Twelve Tribes cafe causes controversy

A controversial cafe is officially open in the Ithaca Commons.

News 10 Now/February 1, 2004

The religious sect known as the Twelve Tribes operates the cafe. Everyone that works there is a member of the Twelve Tribes, a group that believes in communal living and shared incomes.

The past president of the "Cult Awareness Network" and current Director of Education for the "American Family Foundation" says the Twelve Tribes are a cult.

Cafe causes controversy

A religious sect known as the Twelve Tribes operates a new café in Ithaca that is causing quite a stir.

He says they've been setting up cafes across America for about twenty-five years to recruit new members.

Members of the Twelve Tribes claim there are no ulterior motives behind the café's opening.

"We have no intentions of imposing our religious beliefs on anyone that comes in this cafe. This cafe is a place of business, we want it to be something that's going to add to this town we live here, I live here, I really love this town, I want it to make the Commons a better place," said Rivera.

Local religious leaders are worried about the impact the cafe will have on the community.

"Clearly stated by the founder is that Martin Luther King is an evil man for inspiring blacks to want an equal position with whites, that's a statement in one of the papers made by one of their leaders printed in the Boston Herald, and you say I don't buy that, I have a problem with that and I have a problem with that in my community," said Steven Felker, Senior Pastor, Christ Chapel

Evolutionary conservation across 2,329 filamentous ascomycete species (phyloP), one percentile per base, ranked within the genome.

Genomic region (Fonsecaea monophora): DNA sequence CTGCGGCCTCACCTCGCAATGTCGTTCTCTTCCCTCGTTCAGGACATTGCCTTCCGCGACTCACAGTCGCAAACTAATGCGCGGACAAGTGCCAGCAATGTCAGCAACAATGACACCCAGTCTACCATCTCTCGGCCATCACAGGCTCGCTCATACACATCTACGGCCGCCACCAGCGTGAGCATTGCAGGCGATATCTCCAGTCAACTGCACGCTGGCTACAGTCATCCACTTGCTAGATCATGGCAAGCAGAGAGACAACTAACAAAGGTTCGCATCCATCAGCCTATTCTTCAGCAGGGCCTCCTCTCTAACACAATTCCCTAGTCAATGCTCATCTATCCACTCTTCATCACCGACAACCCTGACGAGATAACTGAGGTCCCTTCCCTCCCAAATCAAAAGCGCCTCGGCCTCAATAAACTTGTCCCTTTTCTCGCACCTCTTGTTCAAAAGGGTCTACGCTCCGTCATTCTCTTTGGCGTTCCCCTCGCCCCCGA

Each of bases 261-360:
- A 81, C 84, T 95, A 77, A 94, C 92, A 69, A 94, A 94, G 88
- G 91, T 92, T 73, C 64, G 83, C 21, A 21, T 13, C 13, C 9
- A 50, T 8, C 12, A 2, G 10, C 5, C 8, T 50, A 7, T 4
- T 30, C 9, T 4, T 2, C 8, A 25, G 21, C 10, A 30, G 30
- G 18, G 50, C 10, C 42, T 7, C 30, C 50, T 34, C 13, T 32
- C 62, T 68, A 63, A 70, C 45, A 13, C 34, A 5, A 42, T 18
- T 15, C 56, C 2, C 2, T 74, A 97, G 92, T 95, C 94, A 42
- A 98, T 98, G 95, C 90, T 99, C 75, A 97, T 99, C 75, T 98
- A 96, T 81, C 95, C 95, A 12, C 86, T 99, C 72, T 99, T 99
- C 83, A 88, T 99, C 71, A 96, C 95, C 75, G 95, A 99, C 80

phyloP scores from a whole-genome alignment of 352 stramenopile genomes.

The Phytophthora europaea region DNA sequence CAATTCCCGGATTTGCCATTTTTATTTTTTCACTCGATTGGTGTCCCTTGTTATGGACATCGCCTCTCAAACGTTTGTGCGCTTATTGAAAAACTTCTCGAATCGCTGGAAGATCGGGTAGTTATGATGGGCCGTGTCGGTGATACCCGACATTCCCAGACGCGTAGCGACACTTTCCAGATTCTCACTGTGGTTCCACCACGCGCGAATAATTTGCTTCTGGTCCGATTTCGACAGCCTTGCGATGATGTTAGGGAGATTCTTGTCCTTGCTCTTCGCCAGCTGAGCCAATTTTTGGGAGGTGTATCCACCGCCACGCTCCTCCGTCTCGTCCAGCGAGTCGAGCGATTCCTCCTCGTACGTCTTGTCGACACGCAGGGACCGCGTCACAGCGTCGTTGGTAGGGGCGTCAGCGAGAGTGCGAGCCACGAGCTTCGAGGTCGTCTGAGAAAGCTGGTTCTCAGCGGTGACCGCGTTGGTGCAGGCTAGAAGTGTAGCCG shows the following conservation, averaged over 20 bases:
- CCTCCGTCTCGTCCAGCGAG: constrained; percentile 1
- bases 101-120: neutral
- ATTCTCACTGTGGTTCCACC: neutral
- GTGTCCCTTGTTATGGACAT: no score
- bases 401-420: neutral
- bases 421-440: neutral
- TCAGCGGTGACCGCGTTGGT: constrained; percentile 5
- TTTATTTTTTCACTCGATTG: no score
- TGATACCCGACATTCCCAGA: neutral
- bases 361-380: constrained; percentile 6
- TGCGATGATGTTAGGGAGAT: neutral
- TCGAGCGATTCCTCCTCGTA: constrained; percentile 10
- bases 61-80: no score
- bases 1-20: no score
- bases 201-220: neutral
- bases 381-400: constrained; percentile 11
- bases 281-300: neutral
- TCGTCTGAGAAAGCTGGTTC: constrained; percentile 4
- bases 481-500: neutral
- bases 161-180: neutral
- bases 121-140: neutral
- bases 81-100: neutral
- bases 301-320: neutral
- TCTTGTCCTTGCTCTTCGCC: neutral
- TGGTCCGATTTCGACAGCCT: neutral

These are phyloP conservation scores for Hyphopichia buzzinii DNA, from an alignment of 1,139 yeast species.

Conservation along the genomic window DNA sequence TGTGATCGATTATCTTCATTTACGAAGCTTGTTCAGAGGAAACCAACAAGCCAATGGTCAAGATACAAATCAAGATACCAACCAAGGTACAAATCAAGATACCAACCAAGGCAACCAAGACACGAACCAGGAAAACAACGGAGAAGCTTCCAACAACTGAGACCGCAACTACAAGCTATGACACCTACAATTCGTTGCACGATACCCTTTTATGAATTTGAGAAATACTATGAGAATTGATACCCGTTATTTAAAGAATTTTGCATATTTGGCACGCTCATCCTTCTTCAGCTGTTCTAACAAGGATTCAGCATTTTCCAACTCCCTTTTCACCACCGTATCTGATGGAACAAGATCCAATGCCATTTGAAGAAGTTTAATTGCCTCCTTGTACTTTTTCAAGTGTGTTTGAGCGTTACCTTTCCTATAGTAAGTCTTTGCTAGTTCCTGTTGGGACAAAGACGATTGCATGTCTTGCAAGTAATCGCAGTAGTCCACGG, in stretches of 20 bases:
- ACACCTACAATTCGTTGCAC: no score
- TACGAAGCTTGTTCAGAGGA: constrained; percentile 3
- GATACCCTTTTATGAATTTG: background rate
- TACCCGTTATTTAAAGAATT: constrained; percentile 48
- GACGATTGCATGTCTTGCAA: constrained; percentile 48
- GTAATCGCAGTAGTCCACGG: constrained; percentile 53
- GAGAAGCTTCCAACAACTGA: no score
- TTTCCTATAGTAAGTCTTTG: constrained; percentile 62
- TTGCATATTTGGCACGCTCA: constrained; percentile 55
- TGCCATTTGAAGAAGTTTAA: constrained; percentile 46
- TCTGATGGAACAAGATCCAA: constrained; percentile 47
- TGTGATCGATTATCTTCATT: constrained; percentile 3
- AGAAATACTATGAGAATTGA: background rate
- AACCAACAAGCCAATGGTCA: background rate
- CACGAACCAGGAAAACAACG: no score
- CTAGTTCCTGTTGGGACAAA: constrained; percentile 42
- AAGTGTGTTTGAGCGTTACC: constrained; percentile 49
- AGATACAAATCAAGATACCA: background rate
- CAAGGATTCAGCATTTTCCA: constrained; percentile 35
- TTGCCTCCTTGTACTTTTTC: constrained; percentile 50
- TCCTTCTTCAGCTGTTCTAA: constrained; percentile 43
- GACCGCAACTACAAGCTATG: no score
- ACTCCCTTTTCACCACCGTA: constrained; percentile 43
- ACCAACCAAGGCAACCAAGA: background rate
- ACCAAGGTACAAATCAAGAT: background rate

While members of the Twelve Tribes do believe that homosexuality is unnatural, Felker said it's still unclear how they view the role of woman and minorities.

According to Rivera, members of the Twelve Tribes strive to live the way the early church lived and that they live communally and share incomes.

"Instead of meeting our own needs and seeking after that, seeking after my own food, my own clothing, my own shelter&I strive to do that for others," said Twelve Tribes member Tom Rivera.

The group has had a presence in the Ithaca Community for about three years, and no one questioned their beliefs or way of life until they started making large purchases.

The Twelve Tribes also own the former Ithaca Fitness Center.

Several families now live there.

"The minute you interface the community in a commercial venture in a high profile place like that I think you deserve a higher level of scrutiny and I think you've asked for it and in this particular case, they're not answering the questions. They're leaving a lot of people very uncomfortable about what they believe and what they're standing for and how they're conducting affairs," said Felker.

If people have questions about the Twelve Tribes, Rivera said that they're more than welcome to come into the cafe and ask.

Felker said he did try talking with Tribe members about a month ago and never received any real answers to his questions.

There are seven families with many children in the Ithaca sect of the Twelve Tribes.

In New York, the Twelve Tribes have also settled in Coxsackie, Hamburg and Albany.

To see more documents/articles regarding this group/organization/subject click here.